Andean cats and Puna biodiversity, Argentina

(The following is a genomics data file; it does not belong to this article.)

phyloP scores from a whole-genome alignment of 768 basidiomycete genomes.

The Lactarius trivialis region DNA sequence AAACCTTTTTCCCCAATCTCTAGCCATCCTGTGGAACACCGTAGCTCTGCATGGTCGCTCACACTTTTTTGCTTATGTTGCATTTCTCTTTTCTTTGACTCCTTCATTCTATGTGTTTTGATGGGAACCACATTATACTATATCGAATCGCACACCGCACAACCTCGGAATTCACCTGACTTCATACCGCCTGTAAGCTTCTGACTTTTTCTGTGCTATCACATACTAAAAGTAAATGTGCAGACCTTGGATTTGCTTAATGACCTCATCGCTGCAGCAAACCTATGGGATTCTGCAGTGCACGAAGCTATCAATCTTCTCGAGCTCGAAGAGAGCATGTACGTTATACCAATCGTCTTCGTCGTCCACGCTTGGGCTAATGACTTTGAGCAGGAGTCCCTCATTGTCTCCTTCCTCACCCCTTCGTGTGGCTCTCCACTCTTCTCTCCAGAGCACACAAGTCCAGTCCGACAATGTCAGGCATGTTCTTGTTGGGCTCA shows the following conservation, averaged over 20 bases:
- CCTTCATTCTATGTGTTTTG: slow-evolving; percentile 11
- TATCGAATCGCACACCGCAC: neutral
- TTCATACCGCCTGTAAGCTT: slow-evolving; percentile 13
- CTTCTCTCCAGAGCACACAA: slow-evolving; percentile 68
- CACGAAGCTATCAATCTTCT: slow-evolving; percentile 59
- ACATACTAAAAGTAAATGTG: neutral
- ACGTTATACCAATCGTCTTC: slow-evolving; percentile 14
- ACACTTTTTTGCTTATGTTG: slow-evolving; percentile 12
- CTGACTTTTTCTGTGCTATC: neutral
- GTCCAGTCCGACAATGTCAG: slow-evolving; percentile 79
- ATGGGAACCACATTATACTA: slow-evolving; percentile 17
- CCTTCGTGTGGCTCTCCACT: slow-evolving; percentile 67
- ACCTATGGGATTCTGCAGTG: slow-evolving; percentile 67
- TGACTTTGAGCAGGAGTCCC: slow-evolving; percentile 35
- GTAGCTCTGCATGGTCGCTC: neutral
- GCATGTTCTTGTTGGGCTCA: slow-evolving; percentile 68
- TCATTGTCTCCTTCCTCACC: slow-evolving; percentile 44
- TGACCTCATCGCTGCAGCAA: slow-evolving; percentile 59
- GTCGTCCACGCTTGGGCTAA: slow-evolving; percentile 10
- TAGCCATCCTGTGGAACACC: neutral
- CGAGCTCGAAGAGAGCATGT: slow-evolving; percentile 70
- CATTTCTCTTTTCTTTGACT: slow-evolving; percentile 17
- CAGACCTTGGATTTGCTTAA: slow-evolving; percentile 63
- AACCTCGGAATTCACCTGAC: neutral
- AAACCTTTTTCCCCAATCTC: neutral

The Andean cat (Leopardus jacobita) is one of most endangered felids in the world and occurs almost exclusively in the Puna ecoregion, a regional conservation priority. The data we have collected since 1998 show that Andean cats have a fragmented distribution associated with prey availability, low population numbers, and are threatened by habitat loss, hunting, and, possibly, competition with other carnivores. We aim to use the Andean cat as a flagship for the conservation of the Puna biodiversity, focusing on the Greater Vilama Landscape, a remote, scarcely inhabited wilderness area where we will foster the creation of a protected area. To improve our understanding of the ecological needs of Puna carnivores we will develop innovative research and monitoring protocols, mainly based on occupancy modelling of sign counting and camera trapping data. To improve local people’s negative attitudes towards carnivores, we will deliver conservation education, through local Education Officers, build their capacity and that of local Wildlife Monitors to participate in the implementation of the protected area and form a network of local people and other institutions aiming at developing conservation-friendly activities. We expect to greatly enhance the profile of the Andean cat among local communities and spread pass on the knowledge that wildlife conservation is compatible with social development.